Ever thought about how long it takes for food to go from one end to the other end and what that might be telling you about your digestion?
Those of you with children are perhaps a little more in tuned into how what your children are eating is affecting their poop and may have become accustomed to seeing sweetcorn in their poop or noticing reddish coloured poop after eating fresh beetroot. More on sweetcorn further below. Gut transit time (GTT) is the time it takes for ingested food to travel through the gut. It varies from person to person, and also from day to day, for different reasons. Some of you have noticed that when travelling, especially when crossing many time-zones, that for the first few days at your new destination you are not as regular as normal.
A normal GTT of around 16-36 hours is a key determinant of a well functioning digestive system. Food has to travel through 7-8 meters of intestine, from the time it enters your mouth. The longer it takes for food to move through your gut, the greater the opportunity for the production of harmful bacterial degradation products. These by-products when produced in large amounts generally doesn’t make us feel very well and is not a good thing. A sluggish gut or slow transit is associated with constipation and bloating, but to be clear not everyone who suffers with constipation has a slow transit. And interestingly, regular daily bowel movements doesn’t guarantee a normal GTT.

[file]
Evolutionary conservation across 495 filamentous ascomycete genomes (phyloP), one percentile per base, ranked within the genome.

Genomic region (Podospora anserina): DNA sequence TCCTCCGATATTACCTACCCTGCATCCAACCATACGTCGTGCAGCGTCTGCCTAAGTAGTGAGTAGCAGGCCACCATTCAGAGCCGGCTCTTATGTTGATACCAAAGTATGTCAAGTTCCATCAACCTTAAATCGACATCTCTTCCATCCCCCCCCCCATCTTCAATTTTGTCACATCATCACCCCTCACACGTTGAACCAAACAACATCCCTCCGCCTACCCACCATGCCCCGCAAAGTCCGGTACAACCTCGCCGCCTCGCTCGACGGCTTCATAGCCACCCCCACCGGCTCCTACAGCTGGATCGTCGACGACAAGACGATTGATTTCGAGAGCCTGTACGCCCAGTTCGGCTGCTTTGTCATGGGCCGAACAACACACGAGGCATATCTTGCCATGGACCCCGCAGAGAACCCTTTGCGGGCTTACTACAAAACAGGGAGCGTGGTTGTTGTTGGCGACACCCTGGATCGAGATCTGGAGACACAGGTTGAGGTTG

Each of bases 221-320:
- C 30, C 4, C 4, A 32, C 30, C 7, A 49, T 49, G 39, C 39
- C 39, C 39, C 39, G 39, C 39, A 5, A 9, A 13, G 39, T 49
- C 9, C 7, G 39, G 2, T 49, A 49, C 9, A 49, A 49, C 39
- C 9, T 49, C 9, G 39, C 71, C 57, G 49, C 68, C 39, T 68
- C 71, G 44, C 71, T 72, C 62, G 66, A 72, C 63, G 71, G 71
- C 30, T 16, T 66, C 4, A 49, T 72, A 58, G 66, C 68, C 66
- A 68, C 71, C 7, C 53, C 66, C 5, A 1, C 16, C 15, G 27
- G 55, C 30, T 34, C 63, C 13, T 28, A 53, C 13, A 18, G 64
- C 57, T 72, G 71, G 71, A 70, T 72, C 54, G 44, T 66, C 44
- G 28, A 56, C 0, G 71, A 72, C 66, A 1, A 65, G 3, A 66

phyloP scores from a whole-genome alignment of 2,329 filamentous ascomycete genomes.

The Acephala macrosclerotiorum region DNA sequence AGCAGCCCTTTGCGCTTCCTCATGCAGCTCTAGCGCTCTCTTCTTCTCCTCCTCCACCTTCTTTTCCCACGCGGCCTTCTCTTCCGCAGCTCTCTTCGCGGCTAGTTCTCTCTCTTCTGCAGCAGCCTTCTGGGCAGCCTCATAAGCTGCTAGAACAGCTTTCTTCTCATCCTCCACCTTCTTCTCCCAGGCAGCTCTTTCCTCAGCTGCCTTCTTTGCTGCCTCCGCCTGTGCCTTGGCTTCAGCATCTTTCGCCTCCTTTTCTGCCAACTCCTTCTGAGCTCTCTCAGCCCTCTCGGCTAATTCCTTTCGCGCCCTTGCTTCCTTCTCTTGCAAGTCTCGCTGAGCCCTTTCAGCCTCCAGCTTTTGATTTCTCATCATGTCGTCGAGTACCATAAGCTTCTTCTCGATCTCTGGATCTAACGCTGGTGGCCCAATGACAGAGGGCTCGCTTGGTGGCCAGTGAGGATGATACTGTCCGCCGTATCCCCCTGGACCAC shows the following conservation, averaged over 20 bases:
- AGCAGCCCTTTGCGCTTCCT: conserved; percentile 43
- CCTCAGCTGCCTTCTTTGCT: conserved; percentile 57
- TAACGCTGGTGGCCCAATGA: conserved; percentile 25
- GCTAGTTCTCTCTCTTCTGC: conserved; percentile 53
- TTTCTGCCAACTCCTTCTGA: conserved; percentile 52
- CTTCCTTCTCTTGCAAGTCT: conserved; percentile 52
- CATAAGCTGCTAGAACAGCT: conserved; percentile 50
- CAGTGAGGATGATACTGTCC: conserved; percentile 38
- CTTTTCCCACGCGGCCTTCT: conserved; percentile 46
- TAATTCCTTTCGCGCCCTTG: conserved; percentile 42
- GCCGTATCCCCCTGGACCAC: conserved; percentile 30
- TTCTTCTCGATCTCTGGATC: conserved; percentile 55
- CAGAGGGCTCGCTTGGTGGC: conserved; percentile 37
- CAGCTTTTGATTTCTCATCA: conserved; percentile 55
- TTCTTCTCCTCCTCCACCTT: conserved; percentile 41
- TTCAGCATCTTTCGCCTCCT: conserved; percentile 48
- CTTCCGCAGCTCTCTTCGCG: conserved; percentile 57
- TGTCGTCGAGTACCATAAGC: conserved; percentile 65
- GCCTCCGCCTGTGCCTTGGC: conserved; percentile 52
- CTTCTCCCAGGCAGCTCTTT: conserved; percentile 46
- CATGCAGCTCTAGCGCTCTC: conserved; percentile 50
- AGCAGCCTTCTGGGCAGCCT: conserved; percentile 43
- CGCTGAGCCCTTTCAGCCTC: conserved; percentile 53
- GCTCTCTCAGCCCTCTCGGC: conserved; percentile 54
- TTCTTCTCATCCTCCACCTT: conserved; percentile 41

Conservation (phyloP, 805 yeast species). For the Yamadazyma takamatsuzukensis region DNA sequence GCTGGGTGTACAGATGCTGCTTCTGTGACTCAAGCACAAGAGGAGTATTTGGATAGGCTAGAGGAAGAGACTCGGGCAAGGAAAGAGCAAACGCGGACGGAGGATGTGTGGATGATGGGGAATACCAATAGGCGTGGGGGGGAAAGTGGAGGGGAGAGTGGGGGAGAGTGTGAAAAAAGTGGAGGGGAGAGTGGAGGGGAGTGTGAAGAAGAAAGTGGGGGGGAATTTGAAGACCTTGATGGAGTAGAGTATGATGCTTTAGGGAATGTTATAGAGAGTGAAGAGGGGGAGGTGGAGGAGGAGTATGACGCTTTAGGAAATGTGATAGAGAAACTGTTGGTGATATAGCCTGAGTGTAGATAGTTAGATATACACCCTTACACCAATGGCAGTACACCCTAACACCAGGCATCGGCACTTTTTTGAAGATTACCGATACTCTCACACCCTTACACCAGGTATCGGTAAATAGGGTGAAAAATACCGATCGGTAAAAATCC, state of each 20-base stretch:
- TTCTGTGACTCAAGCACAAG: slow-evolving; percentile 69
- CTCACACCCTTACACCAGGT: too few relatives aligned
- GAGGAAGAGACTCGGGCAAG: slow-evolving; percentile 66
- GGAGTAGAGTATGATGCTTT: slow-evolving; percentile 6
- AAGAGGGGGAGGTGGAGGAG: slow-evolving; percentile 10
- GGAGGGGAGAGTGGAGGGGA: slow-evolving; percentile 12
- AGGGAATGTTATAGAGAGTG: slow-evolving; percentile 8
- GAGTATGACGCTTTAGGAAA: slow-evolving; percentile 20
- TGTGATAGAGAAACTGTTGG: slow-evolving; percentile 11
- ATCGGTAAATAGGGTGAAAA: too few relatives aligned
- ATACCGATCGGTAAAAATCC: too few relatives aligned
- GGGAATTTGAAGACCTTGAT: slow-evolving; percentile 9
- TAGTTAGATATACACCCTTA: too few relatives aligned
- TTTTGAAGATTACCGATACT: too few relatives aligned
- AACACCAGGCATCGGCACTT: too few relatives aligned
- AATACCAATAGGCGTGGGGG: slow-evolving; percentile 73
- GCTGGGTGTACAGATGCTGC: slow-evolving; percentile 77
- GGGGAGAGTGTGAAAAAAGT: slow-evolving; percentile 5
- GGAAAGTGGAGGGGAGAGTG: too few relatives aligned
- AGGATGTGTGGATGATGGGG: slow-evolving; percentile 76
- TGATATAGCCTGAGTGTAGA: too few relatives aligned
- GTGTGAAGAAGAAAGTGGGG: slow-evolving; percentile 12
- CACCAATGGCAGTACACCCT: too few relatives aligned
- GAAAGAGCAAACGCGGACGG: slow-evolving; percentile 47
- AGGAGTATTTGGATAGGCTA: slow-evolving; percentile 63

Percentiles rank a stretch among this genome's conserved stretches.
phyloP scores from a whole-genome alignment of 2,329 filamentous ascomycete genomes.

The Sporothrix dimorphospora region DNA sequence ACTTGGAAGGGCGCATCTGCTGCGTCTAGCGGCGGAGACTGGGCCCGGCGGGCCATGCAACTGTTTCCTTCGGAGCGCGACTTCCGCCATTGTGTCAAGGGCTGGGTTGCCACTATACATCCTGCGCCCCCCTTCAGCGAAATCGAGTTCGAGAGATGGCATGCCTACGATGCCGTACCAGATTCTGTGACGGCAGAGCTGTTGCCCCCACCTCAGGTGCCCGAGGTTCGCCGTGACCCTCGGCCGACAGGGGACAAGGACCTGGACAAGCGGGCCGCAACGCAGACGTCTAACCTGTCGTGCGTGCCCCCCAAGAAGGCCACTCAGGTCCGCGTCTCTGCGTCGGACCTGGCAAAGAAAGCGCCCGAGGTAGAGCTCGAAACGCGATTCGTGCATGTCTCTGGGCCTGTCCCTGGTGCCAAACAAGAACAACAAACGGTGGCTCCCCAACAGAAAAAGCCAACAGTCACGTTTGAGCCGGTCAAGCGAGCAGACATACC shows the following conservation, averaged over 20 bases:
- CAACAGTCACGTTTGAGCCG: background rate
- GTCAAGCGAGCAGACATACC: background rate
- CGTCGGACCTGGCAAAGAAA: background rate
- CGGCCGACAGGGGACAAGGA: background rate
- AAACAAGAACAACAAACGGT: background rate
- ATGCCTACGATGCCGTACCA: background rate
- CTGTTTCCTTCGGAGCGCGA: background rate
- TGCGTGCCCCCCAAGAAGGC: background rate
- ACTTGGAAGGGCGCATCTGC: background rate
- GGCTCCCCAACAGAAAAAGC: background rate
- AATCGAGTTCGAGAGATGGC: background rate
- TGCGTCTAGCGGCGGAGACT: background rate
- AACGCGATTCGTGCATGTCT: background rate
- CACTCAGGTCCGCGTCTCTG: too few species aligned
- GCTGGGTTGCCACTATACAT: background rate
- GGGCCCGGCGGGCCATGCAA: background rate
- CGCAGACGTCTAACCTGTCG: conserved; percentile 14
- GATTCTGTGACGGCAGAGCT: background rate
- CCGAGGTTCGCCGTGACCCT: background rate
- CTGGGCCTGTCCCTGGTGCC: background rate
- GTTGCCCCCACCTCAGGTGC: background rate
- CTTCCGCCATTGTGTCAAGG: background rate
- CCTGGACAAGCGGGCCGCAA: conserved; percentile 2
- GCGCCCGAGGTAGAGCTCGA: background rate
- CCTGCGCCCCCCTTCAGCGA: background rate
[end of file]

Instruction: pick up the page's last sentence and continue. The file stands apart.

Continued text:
So, whether you are regular or not so regular, it’s worth checking in on your GTT and taking the corn test. As we aren’t able to digest the outer husk of the corn kernel, corn in the form of corn kernels or corn on the cob gives us good insight into GTT.
How to do the corn test:
- Wait three days (or even up to 7 days if you suspect you have a sluggish gut) from the last time your had corn.
- Then have a healthy serving of corn kernels (3 tablespoons or so) or a corn on the cob, and notice how long it takes for you to spot the corn in your poop. If your GTT is a little slow, taking simple steps such as increasing your fibre and fluid intake, and doing daily exercise, can help to speed things up. In the next post we will look at some causes of a slow GTT.